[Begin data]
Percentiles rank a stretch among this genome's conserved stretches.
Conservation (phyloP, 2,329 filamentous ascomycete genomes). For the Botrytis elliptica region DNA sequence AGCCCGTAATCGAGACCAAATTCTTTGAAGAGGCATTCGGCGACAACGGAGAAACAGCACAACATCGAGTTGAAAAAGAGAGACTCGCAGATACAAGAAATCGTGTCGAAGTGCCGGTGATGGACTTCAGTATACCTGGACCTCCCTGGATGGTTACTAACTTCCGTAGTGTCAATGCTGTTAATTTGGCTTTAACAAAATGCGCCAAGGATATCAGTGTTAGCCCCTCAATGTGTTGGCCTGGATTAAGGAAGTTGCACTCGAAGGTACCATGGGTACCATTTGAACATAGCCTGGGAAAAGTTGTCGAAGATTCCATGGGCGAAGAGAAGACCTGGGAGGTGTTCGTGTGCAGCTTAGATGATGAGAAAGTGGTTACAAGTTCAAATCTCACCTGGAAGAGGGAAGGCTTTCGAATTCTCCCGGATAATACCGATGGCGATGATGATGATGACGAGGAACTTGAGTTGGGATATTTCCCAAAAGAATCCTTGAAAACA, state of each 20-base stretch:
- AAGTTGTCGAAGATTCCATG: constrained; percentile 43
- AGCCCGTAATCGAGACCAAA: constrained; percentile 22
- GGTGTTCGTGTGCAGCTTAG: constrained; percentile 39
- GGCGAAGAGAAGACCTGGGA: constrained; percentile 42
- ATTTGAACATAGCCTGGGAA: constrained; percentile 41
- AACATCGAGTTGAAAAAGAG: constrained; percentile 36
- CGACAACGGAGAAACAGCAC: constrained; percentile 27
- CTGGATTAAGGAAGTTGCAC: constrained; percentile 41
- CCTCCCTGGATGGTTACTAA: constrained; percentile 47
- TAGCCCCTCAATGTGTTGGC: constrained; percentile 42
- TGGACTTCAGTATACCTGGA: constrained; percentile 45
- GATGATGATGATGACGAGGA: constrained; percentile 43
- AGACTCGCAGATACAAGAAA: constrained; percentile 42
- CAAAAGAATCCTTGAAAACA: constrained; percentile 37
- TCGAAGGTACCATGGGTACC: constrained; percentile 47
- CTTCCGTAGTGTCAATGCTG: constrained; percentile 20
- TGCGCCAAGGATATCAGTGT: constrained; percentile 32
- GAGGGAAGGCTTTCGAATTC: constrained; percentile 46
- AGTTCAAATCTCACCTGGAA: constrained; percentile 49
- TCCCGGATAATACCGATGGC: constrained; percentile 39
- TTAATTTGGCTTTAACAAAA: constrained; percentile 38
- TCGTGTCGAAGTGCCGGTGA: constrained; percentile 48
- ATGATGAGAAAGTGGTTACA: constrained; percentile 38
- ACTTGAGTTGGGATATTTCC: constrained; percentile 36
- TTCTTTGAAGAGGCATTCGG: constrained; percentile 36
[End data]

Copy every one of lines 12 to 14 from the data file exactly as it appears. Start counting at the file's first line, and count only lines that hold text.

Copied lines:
- TAGCCCCTCAATGTGTTGGC: constrained; percentile 42
- TGGACTTCAGTATACCTGGA: constrained; percentile 45
- GATGATGATGATGACGAGGA: constrained; percentile 43